This Day On The Street
Continue to site
ADVERTISEMENT
This account is pending registration confirmation. Please click on the link within the confirmation email previously sent you to complete registration.
Need a new registration confirmation email? Click here

How Higher Rates Touch Consumers, Firms, Investors

â¿¿ CONSUMERS.

The main impact on consumers will likely be higher mortgage rates. Rates on auto loans, student loans and credit cards probably won't rise much soon. They're more closely tied to the short-term rate the Fed controls. That rate isn't expected to rise before 2015.

The average rate on a 30-year mortgage jumped from a record low of 3.31 percent in November to 3.98 percent last week, according to mortgage giant Freddie Mac. That's the highest point in more than a year.

Mortgage applications fell 3.3 percent last week, according to the Mortgage Bankers Association, though they're still up from their level a year ago.

But economists say the housing recovery can withstand higher rates. At an annualized rate, sales of previously occupied homes topped 5 million in May for the first time in 3½ years.

Steady job gains and solid consumer confidence should fuel sales in coming months, even if rates are higher.

"It's that improving economy that's bringing people back into the housing market," said Greg McBride, senior financial analyst at Bankrate.com. "The recent rise in mortgage rates does not negate that."

The biggest barrier for many home buyers has been difficulty obtaining a mortgage. Banks have tightened lending standards since the financial crisis erupted in 2008. Higher loan rates would allow banks to make more from mortgage lending and could lead them to lend more freely.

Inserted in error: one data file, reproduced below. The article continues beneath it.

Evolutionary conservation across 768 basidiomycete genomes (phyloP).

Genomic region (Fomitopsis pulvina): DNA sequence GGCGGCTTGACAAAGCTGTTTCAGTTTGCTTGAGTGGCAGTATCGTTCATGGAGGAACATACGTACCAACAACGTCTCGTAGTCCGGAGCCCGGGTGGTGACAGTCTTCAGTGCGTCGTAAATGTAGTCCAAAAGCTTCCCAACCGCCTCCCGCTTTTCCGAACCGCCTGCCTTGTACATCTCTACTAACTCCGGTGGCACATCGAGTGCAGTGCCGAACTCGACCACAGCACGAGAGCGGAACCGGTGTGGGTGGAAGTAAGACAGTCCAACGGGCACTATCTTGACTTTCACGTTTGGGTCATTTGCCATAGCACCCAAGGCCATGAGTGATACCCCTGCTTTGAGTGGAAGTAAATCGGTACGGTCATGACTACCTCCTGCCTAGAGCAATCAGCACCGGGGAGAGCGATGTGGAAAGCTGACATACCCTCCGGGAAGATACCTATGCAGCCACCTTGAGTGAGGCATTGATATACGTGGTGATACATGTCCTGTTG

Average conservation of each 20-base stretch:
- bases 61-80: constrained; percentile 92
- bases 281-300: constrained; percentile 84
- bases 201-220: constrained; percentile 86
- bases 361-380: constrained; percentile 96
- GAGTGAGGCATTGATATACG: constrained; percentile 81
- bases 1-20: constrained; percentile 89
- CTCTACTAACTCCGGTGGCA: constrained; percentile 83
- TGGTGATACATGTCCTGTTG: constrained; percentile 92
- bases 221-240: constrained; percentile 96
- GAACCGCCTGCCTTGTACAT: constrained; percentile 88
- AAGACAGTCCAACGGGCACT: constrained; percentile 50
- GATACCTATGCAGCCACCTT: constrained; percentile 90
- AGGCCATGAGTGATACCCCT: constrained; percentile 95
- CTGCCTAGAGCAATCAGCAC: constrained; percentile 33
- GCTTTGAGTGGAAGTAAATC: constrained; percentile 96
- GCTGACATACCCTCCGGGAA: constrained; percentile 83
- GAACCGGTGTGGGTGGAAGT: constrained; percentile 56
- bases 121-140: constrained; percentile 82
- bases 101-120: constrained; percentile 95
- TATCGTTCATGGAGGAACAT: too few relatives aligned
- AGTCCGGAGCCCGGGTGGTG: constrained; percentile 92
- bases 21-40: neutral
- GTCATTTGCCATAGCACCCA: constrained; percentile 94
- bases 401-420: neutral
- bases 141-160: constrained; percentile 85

"The irony is that higher rates are likely to mean more people can get mortgages," said Joseph LaVorgna, chief U.S. economist at Deutsche Bank.

â¿¿ SAVERS.

Higher rates generally benefit those with much of their money in savings. They can earn more on bond investments, CDs and savings accounts.

But savers aren't likely to enjoy much benefit soon. Banks already have plenty of deposits, McBride said. They don't need to boost rates on CDs or bank accounts to attract more cash.

2 of 6

Check Out Our Best Services for Investors

Action Alerts PLUS

Portfolio Manager Jim Cramer and Director of Research Jack Mohr reveal their investment tactics while giving advanced notice before every trade.

Product Features:
  • $2.5+ million portfolio
  • Large-cap and dividend focus
  • Intraday trade alerts from Cramer
Quant Ratings

Access the tool that DOMINATES the Russell 2000 and the S&P 500.

Product Features:
  • Buy, hold, or sell recommendations for over 4,300 stocks
  • Unlimited research reports on your favorite stocks
  • A custom stock screener
Stocks Under $10

David Peltier uncovers low dollar stocks with serious upside potential that are flying under Wall Street's radar.

Product Features:
  • Model portfolio
  • Stocks trading below $10
  • Intraday trade alerts
14-Days Free
Only $9.95
14-Days Free
To begin commenting right away, you can log in below using your Disqus, Facebook, Twitter, OpenID or Yahoo login credentials. Alternatively, you can post a comment as a "guest" just by entering an email address. Your use of the commenting tool is subject to multiple terms of service/use and privacy policies - see here for more details.
Submit an article to us!
SYM TRADE IT LAST %CHG

Markets

DOW 17,826.30 -279.47 -1.54%
S&P 500 2,081.18 -23.81 -1.13%
NASDAQ 4,931.8150 -75.9760 -1.52%

Partners Compare Online Brokers

Free Reports

Top Rated Stocks Top Rated Funds Top Rated ETFs